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Is #MeToo a Women's Rights Movement or an Excuse to Mainstream Porn?

Aziz Ansari Golden Globes

The headline reads, “Stormy Daniels Reportedly Spanked Trump With A Copy of Forbes Magazine.” It’s only the latest in a series of sexually inspired stories swirling around famous men (in this instance, the president of the United States, no less) in the wake of the #MeToo movement. After reading so many deeply personal, grossly detailed accounts of sexual encounters over the past few months, I’m left wondering: Has the movement that started out with the intention to shine a spotlight on sexual assault been taken over by the pro-pornography crowd?

Women began by calling out the Harvey Weinsteins, the serial sexual predators, the date rapists, the harassers and abusers among us. Now they’re attempting to turn every negative yet consensual sexual encounter into an abuse story. The hot take industry, in turn, is churning out more opinions than we could ever clearly digest. In doing so, they’re reiterating the lurid details we don’t need to know in order for a point to be made. Do I need to know that a woman willingly bent over Matt Lauer’s desk upon command for me to believe that he was a sexual predator? Nope, the creepy door lock button is evidence enough, thanks.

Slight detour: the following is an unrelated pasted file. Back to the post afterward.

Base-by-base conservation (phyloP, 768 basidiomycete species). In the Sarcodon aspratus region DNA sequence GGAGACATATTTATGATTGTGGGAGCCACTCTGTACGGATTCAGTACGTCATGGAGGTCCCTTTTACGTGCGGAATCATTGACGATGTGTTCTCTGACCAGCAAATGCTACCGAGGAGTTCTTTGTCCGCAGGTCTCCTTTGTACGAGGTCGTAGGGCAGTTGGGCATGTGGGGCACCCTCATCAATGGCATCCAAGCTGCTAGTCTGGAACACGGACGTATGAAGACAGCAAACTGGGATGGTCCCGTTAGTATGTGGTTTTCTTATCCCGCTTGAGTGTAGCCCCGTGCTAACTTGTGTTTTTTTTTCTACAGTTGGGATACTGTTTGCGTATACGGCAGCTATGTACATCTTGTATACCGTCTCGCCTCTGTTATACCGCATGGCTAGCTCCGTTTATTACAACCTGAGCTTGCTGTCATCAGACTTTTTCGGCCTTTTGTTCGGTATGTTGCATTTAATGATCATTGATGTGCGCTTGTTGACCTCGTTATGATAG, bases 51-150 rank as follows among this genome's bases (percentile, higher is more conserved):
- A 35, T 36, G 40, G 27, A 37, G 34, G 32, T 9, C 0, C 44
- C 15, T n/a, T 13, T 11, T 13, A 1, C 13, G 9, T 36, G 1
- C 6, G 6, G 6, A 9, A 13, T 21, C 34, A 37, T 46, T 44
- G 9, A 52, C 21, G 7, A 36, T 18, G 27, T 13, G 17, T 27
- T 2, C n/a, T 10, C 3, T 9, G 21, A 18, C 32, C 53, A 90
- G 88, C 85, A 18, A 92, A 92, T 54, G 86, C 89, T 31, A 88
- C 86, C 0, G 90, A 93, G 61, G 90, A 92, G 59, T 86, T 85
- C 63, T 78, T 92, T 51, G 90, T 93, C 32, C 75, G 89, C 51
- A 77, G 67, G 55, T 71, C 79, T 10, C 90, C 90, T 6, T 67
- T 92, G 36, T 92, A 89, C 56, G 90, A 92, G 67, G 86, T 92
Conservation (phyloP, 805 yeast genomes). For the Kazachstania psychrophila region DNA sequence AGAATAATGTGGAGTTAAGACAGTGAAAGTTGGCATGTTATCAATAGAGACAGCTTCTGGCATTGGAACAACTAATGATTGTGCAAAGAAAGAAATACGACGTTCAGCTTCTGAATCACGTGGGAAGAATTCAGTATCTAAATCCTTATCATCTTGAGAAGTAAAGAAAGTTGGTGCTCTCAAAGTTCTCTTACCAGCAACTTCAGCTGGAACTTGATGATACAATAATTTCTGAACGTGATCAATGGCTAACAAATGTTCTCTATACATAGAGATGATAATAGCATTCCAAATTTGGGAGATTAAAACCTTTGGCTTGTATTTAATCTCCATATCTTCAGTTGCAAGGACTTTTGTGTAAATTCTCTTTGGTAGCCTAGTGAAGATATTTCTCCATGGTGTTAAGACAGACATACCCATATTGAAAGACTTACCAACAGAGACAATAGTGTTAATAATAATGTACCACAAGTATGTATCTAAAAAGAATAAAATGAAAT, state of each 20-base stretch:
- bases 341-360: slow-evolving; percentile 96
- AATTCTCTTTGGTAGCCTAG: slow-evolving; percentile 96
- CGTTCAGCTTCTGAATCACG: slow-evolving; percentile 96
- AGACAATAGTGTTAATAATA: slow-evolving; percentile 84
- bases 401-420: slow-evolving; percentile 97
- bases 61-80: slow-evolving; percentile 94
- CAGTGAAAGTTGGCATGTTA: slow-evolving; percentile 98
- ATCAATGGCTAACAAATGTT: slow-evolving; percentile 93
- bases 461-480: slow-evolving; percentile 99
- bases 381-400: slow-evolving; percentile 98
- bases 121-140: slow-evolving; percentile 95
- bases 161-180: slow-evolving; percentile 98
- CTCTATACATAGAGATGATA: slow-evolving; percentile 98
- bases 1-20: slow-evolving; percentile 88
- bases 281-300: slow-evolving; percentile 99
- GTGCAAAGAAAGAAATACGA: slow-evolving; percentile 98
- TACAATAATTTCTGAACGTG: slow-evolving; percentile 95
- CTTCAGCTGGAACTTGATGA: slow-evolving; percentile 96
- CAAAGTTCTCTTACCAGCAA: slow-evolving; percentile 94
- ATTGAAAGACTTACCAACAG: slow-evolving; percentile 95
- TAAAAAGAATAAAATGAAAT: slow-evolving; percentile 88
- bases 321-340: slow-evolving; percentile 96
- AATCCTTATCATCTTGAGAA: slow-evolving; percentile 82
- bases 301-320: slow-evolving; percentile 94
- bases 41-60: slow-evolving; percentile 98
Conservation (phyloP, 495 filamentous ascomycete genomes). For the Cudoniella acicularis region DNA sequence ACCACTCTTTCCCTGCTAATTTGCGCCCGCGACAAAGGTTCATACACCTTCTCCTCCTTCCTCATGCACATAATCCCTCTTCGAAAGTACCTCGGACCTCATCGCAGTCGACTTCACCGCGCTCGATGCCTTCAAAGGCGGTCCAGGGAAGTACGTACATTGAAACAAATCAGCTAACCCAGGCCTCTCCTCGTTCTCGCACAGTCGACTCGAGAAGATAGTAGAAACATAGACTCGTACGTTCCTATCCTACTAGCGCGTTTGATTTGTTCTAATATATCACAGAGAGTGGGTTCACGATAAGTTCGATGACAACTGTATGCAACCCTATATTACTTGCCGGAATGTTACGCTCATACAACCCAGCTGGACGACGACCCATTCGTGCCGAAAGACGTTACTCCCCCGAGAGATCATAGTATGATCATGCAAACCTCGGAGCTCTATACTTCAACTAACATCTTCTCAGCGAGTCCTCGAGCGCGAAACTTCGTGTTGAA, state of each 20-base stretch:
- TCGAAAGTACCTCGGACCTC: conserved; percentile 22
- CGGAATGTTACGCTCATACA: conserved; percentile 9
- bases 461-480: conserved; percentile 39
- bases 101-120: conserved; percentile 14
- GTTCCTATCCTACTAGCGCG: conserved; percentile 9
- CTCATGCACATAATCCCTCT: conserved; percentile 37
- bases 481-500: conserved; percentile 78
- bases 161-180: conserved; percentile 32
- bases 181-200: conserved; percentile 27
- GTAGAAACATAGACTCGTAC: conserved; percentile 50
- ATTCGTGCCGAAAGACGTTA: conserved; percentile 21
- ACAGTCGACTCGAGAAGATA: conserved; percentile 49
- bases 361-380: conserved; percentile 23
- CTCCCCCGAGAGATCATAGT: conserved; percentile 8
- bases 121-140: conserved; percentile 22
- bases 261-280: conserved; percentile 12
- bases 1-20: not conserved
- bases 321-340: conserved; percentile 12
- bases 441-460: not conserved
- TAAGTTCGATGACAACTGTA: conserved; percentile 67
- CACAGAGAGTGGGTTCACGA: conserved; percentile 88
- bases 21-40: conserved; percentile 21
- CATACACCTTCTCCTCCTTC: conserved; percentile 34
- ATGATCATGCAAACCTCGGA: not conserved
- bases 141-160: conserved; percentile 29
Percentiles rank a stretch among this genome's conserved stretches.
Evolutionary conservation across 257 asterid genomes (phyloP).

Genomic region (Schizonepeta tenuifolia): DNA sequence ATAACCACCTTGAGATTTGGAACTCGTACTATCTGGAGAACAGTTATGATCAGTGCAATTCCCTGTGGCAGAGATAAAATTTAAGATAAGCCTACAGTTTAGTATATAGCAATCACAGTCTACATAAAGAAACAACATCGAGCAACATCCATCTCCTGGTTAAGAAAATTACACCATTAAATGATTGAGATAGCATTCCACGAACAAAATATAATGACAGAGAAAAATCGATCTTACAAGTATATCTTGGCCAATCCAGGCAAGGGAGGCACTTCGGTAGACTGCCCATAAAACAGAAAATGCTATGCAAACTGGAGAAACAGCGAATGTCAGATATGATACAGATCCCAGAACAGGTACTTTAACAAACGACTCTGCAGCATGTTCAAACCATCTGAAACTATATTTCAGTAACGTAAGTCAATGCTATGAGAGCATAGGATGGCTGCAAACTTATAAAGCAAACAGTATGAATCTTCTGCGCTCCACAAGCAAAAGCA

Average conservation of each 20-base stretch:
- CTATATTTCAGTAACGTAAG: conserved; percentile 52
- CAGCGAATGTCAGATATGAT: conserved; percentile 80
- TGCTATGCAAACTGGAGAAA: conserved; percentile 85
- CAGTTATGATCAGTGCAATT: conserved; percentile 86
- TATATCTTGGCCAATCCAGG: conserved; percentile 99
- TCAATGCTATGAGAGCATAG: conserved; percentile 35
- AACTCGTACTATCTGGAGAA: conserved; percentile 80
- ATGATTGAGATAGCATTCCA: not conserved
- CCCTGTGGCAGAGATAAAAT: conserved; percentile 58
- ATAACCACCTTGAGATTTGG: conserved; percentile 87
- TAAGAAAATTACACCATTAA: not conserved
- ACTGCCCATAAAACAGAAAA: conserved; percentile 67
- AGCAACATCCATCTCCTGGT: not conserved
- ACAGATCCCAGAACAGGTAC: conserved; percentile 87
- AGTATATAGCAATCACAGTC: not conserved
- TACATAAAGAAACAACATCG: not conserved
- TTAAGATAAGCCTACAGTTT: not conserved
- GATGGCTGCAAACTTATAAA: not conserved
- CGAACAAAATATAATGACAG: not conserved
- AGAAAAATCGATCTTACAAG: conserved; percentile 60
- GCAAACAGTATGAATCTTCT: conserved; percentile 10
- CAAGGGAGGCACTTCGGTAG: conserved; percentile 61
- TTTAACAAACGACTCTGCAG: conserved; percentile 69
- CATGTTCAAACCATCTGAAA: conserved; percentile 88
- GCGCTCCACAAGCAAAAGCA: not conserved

It is as if by not sparing us the details we’re being forced to accept as normal the kind of sexual acts that used to be the stuff of pulp fiction and the pornographic underground. That is nothing short of a pro-pornography advocate’s greatest wish: To mainstream all forms of sexual activity into the language and behavior of the culture at large. Sex advocates have been abusing the feminist movement in order to do this for years. Whether you’re talking Slut Walks, genderless bathrooms, genderless babies, HBO’s Girls, or the growing trans movement’s invasion of women’s space (even The Vagina Monologues isn’t safe from the pro-sex crowd)m the bottom line is always the same: Pro-sex and the mainstreaming of what used to be considered pornographic sexual behaviors into everyday life.

To add insult to injury, this mainstreaming of pornographic literature is all being justified in terms of honest, open dialogue that empowers women. These lurid accounts are supposedly published in order to confront the bad guys. But, what’s the real end-goal in that? The really bad ones lose their jobs, of course. But their millions have already been made. So, who’s really being punished here? The shamed man? The humiliated woman? Or the millions of readers forced to know exactly what Aziz Ansari likes to do with his fingers during a sexual encounter?

If we want to talk consent, how about asking readers for their permission before sharing stuff that not too long ago would’ve been password protected or hidden behind a paywall? Today’s teens don’t have to surf porn websites to learn about dirty sex; they just need to read the top trending story on Twitter. But, hey, that’s cool because it’s supporting essential dialogue on women’s rights. And just like one woman believed Ansari was obviously pursuing a deep emotional connection after meeting her briefly at a party, feminists believe teen boys and girls aren’t going to get wrapped up in detailed descriptions of lurid sex acts and completely forget about women’s rights? So much for empowerment.